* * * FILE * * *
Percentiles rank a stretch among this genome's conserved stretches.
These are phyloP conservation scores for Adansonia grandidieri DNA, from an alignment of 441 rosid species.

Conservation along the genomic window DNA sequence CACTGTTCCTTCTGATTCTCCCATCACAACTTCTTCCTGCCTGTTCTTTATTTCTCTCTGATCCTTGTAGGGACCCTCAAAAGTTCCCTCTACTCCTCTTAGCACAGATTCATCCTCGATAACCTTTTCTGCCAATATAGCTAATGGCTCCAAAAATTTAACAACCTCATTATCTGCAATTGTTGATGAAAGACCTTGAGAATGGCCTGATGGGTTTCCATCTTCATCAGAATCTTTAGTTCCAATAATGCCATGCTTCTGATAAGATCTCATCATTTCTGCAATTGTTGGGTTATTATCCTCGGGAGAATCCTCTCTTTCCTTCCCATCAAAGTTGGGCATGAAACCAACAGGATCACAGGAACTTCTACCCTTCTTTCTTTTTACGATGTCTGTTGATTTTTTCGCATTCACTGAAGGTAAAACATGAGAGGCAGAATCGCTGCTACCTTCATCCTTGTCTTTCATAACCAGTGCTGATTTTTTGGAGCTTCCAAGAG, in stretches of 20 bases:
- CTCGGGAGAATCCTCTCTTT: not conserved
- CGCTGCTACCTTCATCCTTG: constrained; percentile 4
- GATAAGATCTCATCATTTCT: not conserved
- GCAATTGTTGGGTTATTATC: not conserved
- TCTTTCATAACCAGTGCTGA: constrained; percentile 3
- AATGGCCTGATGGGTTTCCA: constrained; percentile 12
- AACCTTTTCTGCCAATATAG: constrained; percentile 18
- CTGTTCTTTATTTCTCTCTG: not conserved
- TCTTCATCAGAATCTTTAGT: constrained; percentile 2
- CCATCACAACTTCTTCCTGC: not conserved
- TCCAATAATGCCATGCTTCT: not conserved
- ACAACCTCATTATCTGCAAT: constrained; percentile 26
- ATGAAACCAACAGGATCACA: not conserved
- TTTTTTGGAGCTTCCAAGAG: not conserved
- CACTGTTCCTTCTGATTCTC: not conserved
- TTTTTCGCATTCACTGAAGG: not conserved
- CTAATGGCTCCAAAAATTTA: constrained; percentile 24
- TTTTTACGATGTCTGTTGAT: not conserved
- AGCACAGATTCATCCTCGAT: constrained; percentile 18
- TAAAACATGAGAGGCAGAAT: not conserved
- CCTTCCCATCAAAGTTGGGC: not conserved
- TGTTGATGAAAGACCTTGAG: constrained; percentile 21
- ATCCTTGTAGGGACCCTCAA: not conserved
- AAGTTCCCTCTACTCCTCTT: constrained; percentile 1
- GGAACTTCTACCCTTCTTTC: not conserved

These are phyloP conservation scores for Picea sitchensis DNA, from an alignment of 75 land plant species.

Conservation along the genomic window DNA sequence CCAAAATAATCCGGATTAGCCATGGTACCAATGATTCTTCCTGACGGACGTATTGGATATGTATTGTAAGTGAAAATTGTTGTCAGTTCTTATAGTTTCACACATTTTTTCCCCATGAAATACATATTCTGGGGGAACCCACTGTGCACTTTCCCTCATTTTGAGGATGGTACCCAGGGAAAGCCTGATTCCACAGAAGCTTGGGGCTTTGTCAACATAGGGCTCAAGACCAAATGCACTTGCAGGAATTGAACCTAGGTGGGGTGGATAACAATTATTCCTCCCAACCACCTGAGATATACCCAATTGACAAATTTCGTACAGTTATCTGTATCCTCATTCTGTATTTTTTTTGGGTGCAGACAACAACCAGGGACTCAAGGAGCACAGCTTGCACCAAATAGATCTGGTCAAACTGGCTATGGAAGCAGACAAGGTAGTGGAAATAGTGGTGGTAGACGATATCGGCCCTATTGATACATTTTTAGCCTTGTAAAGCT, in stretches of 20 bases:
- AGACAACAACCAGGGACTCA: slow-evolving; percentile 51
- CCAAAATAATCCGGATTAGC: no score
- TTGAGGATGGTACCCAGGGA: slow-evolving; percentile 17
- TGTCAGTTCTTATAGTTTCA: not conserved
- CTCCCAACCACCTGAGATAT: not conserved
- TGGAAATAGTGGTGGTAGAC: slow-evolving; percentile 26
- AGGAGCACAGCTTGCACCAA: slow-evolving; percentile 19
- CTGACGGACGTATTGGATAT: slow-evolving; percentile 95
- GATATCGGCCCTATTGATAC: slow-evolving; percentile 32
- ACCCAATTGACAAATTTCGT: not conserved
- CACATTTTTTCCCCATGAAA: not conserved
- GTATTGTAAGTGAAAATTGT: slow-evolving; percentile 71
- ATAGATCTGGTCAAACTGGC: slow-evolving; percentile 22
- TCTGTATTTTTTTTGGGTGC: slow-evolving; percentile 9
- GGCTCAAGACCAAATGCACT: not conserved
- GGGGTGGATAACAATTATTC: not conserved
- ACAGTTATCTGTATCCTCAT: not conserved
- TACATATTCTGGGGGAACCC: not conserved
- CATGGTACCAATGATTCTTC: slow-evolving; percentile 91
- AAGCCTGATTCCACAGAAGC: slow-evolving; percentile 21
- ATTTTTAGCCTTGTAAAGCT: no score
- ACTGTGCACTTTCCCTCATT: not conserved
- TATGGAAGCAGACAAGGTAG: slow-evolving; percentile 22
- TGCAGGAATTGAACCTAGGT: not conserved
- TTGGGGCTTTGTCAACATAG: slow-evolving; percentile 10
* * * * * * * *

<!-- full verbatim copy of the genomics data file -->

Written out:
Percentiles rank a stretch among this genome's conserved stretches.
These are phyloP conservation scores for Adansonia grandidieri DNA, from an alignment of 441 rosid species.

Conservation along the genomic window DNA sequence CACTGTTCCTTCTGATTCTCCCATCACAACTTCTTCCTGCCTGTTCTTTATTTCTCTCTGATCCTTGTAGGGACCCTCAAAAGTTCCCTCTACTCCTCTTAGCACAGATTCATCCTCGATAACCTTTTCTGCCAATATAGCTAATGGCTCCAAAAATTTAACAACCTCATTATCTGCAATTGTTGATGAAAGACCTTGAGAATGGCCTGATGGGTTTCCATCTTCATCAGAATCTTTAGTTCCAATAATGCCATGCTTCTGATAAGATCTCATCATTTCTGCAATTGTTGGGTTATTATCCTCGGGAGAATCCTCTCTTTCCTTCCCATCAAAGTTGGGCATGAAACCAACAGGATCACAGGAACTTCTACCCTTCTTTCTTTTTACGATGTCTGTTGATTTTTTCGCATTCACTGAAGGTAAAACATGAGAGGCAGAATCGCTGCTACCTTCATCCTTGTCTTTCATAACCAGTGCTGATTTTTTGGAGCTTCCAAGAG, in stretches of 20 bases:
- CTCGGGAGAATCCTCTCTTT: not conserved
- CGCTGCTACCTTCATCCTTG: constrained; percentile 4
- GATAAGATCTCATCATTTCT: not conserved
- GCAATTGTTGGGTTATTATC: not conserved
- TCTTTCATAACCAGTGCTGA: constrained; percentile 3
- AATGGCCTGATGGGTTTCCA: constrained; percentile 12
- AACCTTTTCTGCCAATATAG: constrained; percentile 18
- CTGTTCTTTATTTCTCTCTG: not conserved
- TCTTCATCAGAATCTTTAGT: constrained; percentile 2
- CCATCACAACTTCTTCCTGC: not conserved
- TCCAATAATGCCATGCTTCT: not conserved
- ACAACCTCATTATCTGCAAT: constrained; percentile 26
- ATGAAACCAACAGGATCACA: not conserved
- TTTTTTGGAGCTTCCAAGAG: not conserved
- CACTGTTCCTTCTGATTCTC: not conserved
- TTTTTCGCATTCACTGAAGG: not conserved
- CTAATGGCTCCAAAAATTTA: constrained; percentile 24
- TTTTTACGATGTCTGTTGAT: not conserved
- AGCACAGATTCATCCTCGAT: constrained; percentile 18
- TAAAACATGAGAGGCAGAAT: not conserved
- CCTTCCCATCAAAGTTGGGC: not conserved
- TGTTGATGAAAGACCTTGAG: constrained; percentile 21
- ATCCTTGTAGGGACCCTCAA: not conserved
- AAGTTCCCTCTACTCCTCTT: constrained; percentile 1
- GGAACTTCTACCCTTCTTTC: not conserved

These are phyloP conservation scores for Picea sitchensis DNA, from an alignment of 75 land plant species.

Conservation along the genomic window DNA sequence CCAAAATAATCCGGATTAGCCATGGTACCAATGATTCTTCCTGACGGACGTATTGGATATGTATTGTAAGTGAAAATTGTTGTCAGTTCTTATAGTTTCACACATTTTTTCCCCATGAAATACATATTCTGGGGGAACCCACTGTGCACTTTCCCTCATTTTGAGGATGGTACCCAGGGAAAGCCTGATTCCACAGAAGCTTGGGGCTTTGTCAACATAGGGCTCAAGACCAAATGCACTTGCAGGAATTGAACCTAGGTGGGGTGGATAACAATTATTCCTCCCAACCACCTGAGATATACCCAATTGACAAATTTCGTACAGTTATCTGTATCCTCATTCTGTATTTTTTTTGGGTGCAGACAACAACCAGGGACTCAAGGAGCACAGCTTGCACCAAATAGATCTGGTCAAACTGGCTATGGAAGCAGACAAGGTAGTGGAAATAGTGGTGGTAGACGATATCGGCCCTATTGATACATTTTTAGCCTTGTAAAGCT, in stretches of 20 bases:
- AGACAACAACCAGGGACTCA: slow-evolving; percentile 51
- CCAAAATAATCCGGATTAGC: no score
- TTGAGGATGGTACCCAGGGA: slow-evolving; percentile 17
- TGTCAGTTCTTATAGTTTCA: not conserved
- CTCCCAACCACCTGAGATAT: not conserved
- TGGAAATAGTGGTGGTAGAC: slow-evolving; percentile 26
- AGGAGCACAGCTTGCACCAA: slow-evolving; percentile 19
- CTGACGGACGTATTGGATAT: slow-evolving; percentile 95
- GATATCGGCCCTATTGATAC: slow-evolving; percentile 32
- ACCCAATTGACAAATTTCGT: not conserved
- CACATTTTTTCCCCATGAAA: not conserved
- GTATTGTAAGTGAAAATTGT: slow-evolving; percentile 71
- ATAGATCTGGTCAAACTGGC: slow-evolving; percentile 22
- TCTGTATTTTTTTTGGGTGC: slow-evolving; percentile 9
- GGCTCAAGACCAAATGCACT: not conserved
- GGGGTGGATAACAATTATTC: not conserved
- ACAGTTATCTGTATCCTCAT: not conserved
- TACATATTCTGGGGGAACCC: not conserved
- CATGGTACCAATGATTCTTC: slow-evolving; percentile 91
- AAGCCTGATTCCACAGAAGC: slow-evolving; percentile 21
- ATTTTTAGCCTTGTAAAGCT: no score
- ACTGTGCACTTTCCCTCATT: not conserved
- TATGGAAGCAGACAAGGTAG: slow-evolving; percentile 22
- TGCAGGAATTGAACCTAGGT: not conserved
- TTGGGGCTTTGTCAACATAG: slow-evolving; percentile 10